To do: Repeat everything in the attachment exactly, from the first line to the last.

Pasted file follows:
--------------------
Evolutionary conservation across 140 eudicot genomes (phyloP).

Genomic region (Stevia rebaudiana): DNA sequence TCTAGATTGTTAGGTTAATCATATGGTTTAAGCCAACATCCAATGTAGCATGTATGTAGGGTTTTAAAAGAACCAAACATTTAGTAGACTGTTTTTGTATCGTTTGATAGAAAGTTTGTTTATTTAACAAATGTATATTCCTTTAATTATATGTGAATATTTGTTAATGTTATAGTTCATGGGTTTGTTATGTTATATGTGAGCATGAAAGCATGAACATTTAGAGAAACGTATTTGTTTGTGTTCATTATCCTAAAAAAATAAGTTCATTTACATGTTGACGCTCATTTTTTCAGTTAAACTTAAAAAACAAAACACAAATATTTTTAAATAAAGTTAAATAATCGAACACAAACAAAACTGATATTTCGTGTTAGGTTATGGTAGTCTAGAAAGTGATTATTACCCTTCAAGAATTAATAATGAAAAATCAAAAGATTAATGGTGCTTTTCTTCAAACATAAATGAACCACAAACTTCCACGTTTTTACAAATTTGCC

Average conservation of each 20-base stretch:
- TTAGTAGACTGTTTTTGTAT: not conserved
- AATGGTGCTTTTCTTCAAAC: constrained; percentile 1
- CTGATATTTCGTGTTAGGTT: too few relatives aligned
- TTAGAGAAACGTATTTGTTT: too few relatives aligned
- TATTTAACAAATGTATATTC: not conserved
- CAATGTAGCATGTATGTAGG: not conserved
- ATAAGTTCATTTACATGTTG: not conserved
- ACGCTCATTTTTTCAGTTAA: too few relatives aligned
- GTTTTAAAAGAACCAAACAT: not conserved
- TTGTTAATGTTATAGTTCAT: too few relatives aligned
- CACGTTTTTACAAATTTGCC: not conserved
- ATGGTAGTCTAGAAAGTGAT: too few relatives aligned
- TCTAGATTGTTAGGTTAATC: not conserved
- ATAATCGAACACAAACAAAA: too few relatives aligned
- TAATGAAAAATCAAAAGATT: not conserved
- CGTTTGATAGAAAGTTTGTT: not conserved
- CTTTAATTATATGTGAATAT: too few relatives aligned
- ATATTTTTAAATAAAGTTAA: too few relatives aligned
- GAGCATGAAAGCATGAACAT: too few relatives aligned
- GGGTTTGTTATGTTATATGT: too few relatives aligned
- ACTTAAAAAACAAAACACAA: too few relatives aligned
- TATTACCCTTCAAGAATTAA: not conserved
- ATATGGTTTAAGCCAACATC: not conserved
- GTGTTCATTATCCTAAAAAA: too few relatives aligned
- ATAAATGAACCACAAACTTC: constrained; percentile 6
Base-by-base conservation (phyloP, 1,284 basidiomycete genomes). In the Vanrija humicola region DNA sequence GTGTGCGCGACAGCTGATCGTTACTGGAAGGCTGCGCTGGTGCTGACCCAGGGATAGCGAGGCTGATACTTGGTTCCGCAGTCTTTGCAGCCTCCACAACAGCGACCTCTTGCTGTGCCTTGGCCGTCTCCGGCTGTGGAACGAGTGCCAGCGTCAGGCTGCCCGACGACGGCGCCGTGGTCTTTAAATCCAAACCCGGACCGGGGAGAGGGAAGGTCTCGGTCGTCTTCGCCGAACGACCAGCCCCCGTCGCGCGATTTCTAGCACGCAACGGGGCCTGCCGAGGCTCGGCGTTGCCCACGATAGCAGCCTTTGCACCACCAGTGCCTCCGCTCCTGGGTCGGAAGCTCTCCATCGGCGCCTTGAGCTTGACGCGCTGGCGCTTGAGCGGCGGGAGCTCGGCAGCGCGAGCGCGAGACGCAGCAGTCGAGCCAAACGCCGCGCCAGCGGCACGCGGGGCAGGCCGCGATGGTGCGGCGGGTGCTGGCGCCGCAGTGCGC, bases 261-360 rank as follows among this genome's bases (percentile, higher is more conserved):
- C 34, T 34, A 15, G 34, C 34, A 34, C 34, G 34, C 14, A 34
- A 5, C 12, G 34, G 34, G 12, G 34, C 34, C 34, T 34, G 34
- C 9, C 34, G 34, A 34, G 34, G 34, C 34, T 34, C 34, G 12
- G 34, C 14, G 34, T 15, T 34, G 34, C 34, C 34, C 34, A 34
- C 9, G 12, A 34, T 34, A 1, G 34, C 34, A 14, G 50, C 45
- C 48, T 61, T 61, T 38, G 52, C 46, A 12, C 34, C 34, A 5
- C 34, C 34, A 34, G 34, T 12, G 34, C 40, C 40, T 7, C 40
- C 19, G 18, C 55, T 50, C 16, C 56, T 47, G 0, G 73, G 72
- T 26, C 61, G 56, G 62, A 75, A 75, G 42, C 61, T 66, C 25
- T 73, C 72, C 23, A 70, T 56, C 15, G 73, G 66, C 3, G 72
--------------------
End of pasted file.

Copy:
Evolutionary conservation across 140 eudicot genomes (phyloP).

Genomic region (Stevia rebaudiana): DNA sequence TCTAGATTGTTAGGTTAATCATATGGTTTAAGCCAACATCCAATGTAGCATGTATGTAGGGTTTTAAAAGAACCAAACATTTAGTAGACTGTTTTTGTATCGTTTGATAGAAAGTTTGTTTATTTAACAAATGTATATTCCTTTAATTATATGTGAATATTTGTTAATGTTATAGTTCATGGGTTTGTTATGTTATATGTGAGCATGAAAGCATGAACATTTAGAGAAACGTATTTGTTTGTGTTCATTATCCTAAAAAAATAAGTTCATTTACATGTTGACGCTCATTTTTTCAGTTAAACTTAAAAAACAAAACACAAATATTTTTAAATAAAGTTAAATAATCGAACACAAACAAAACTGATATTTCGTGTTAGGTTATGGTAGTCTAGAAAGTGATTATTACCCTTCAAGAATTAATAATGAAAAATCAAAAGATTAATGGTGCTTTTCTTCAAACATAAATGAACCACAAACTTCCACGTTTTTACAAATTTGCC

Average conservation of each 20-base stretch:
- TTAGTAGACTGTTTTTGTAT: not conserved
- AATGGTGCTTTTCTTCAAAC: constrained; percentile 1
- CTGATATTTCGTGTTAGGTT: too few relatives aligned
- TTAGAGAAACGTATTTGTTT: too few relatives aligned
- TATTTAACAAATGTATATTC: not conserved
- CAATGTAGCATGTATGTAGG: not conserved
- ATAAGTTCATTTACATGTTG: not conserved
- ACGCTCATTTTTTCAGTTAA: too few relatives aligned
- GTTTTAAAAGAACCAAACAT: not conserved
- TTGTTAATGTTATAGTTCAT: too few relatives aligned
- CACGTTTTTACAAATTTGCC: not conserved
- ATGGTAGTCTAGAAAGTGAT: too few relatives aligned
- TCTAGATTGTTAGGTTAATC: not conserved
- ATAATCGAACACAAACAAAA: too few relatives aligned
- TAATGAAAAATCAAAAGATT: not conserved
- CGTTTGATAGAAAGTTTGTT: not conserved
- CTTTAATTATATGTGAATAT: too few relatives aligned
- ATATTTTTAAATAAAGTTAA: too few relatives aligned
- GAGCATGAAAGCATGAACAT: too few relatives aligned
- GGGTTTGTTATGTTATATGT: too few relatives aligned
- ACTTAAAAAACAAAACACAA: too few relatives aligned
- TATTACCCTTCAAGAATTAA: not conserved
- ATATGGTTTAAGCCAACATC: not conserved
- GTGTTCATTATCCTAAAAAA: too few relatives aligned
- ATAAATGAACCACAAACTTC: constrained; percentile 6
Base-by-base conservation (phyloP, 1,284 basidiomycete genomes). In the Vanrija humicola region DNA sequence GTGTGCGCGACAGCTGATCGTTACTGGAAGGCTGCGCTGGTGCTGACCCAGGGATAGCGAGGCTGATACTTGGTTCCGCAGTCTTTGCAGCCTCCACAACAGCGACCTCTTGCTGTGCCTTGGCCGTCTCCGGCTGTGGAACGAGTGCCAGCGTCAGGCTGCCCGACGACGGCGCCGTGGTCTTTAAATCCAAACCCGGACCGGGGAGAGGGAAGGTCTCGGTCGTCTTCGCCGAACGACCAGCCCCCGTCGCGCGATTTCTAGCACGCAACGGGGCCTGCCGAGGCTCGGCGTTGCCCACGATAGCAGCCTTTGCACCACCAGTGCCTCCGCTCCTGGGTCGGAAGCTCTCCATCGGCGCCTTGAGCTTGACGCGCTGGCGCTTGAGCGGCGGGAGCTCGGCAGCGCGAGCGCGAGACGCAGCAGTCGAGCCAAACGCCGCGCCAGCGGCACGCGGGGCAGGCCGCGATGGTGCGGCGGGTGCTGGCGCCGCAGTGCGC, bases 261-360 rank as follows among this genome's bases (percentile, higher is more conserved):
- C 34, T 34, A 15, G 34, C 34, A 34, C 34, G 34, C 14, A 34
- A 5, C 12, G 34, G 34, G 12, G 34, C 34, C 34, T 34, G 34
- C 9, C 34, G 34, A 34, G 34, G 34, C 34, T 34, C 34, G 12
- G 34, C 14, G 34, T 15, T 34, G 34, C 34, C 34, C 34, A 34
- C 9, G 12, A 34, T 34, A 1, G 34, C 34, A 14, G 50, C 45
- C 48, T 61, T 61, T 38, G 52, C 46, A 12, C 34, C 34, A 5
- C 34, C 34, A 34, G 34, T 12, G 34, C 40, C 40, T 7, C 40
- C 19, G 18, C 55, T 50, C 16, C 56, T 47, G 0, G 73, G 72
- T 26, C 61, G 56, G 62, A 75, A 75, G 42, C 61, T 66, C 25
- T 73, C 72, C 23, A 70, T 56, C 15, G 73, G 66, C 3, G 72